JOURNAL ARTICLE

Analysis of benign paroxysmal positional nystagmus in children

Naoki Saka, Takao Imai, Toru Seo, Shigeto Ohta, Kiyoko Fujimori, Chisako Masumura, Hidenori Inohara, Masafumi Sakagami
International Journal of Pediatric Otorhinolaryngology 2013, 77 (2): 233-6
23200871

INTRODUCTION: Benign paroxysmal positional vertigo (BPPV) is the most common vestibular disorder. However, BPPV in children has been studied less extensively than in the adult population. This is because the observation of benign paroxysmal positional nystagmus (BPPN) in children is technically very difficult and BPPV is rare in children. In this study, we present the only two cases of BPPV in children in which we successfully recorded and analyzed the BPPN.

METHODS: One case was an 11-year-old boy and the other was a 3-year-old girl. We analyzed their BPPN three-dimensionally.

RESULTS: Apogeotropic positional nystagmus was observed in the first case. We analyzed it to verify the presence of cupulolithiasis in the horizontal semicircular canal (HSCC). Geotropic positional nystagmus was observed in the second case, and the analyzed data indicated the presence of canalolithiasis in HSCC. Over the last decade, we have examined 3341 patients complaining of vertigo or dizziness. Among them, there were 63 children with the same complaint, so that the proportion of cases of BPPV in children was only 3% (2/63).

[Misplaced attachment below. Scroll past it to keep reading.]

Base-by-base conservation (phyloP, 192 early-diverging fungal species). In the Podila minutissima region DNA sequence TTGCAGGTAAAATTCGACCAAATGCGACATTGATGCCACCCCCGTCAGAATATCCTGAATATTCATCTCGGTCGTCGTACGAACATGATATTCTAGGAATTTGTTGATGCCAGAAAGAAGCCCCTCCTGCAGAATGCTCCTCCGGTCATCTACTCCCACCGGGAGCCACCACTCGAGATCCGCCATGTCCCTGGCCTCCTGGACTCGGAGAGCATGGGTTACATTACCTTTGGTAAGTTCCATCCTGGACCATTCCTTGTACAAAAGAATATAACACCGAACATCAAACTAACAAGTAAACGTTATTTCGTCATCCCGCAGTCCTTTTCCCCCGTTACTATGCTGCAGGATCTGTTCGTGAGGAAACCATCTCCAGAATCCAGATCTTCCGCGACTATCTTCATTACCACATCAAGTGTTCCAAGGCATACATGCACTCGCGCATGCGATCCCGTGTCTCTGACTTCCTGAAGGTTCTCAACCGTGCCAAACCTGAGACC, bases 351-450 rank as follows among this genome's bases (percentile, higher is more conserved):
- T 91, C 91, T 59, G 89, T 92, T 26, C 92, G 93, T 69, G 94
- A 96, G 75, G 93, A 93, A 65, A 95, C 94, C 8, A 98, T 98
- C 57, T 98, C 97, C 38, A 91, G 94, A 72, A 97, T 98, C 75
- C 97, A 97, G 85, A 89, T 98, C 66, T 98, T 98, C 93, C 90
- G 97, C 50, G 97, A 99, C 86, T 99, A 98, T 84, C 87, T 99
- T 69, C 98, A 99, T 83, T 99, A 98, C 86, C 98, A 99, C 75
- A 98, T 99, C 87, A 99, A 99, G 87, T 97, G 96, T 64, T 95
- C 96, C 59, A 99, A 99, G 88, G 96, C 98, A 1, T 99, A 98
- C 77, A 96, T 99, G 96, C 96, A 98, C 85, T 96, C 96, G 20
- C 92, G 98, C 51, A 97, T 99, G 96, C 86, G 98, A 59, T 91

DISCUSSION: Among patients complaining of vertigo or dizziness, children with BPPV are rare (3%). However, we have recorded their BPPN to confirm that BPPV does occur in children and that their characteristics of positional nystagmus are generally identical to those in adults. We emphasize that this is the first report of a child as young as 3 years old being diagnosed with BPPV.

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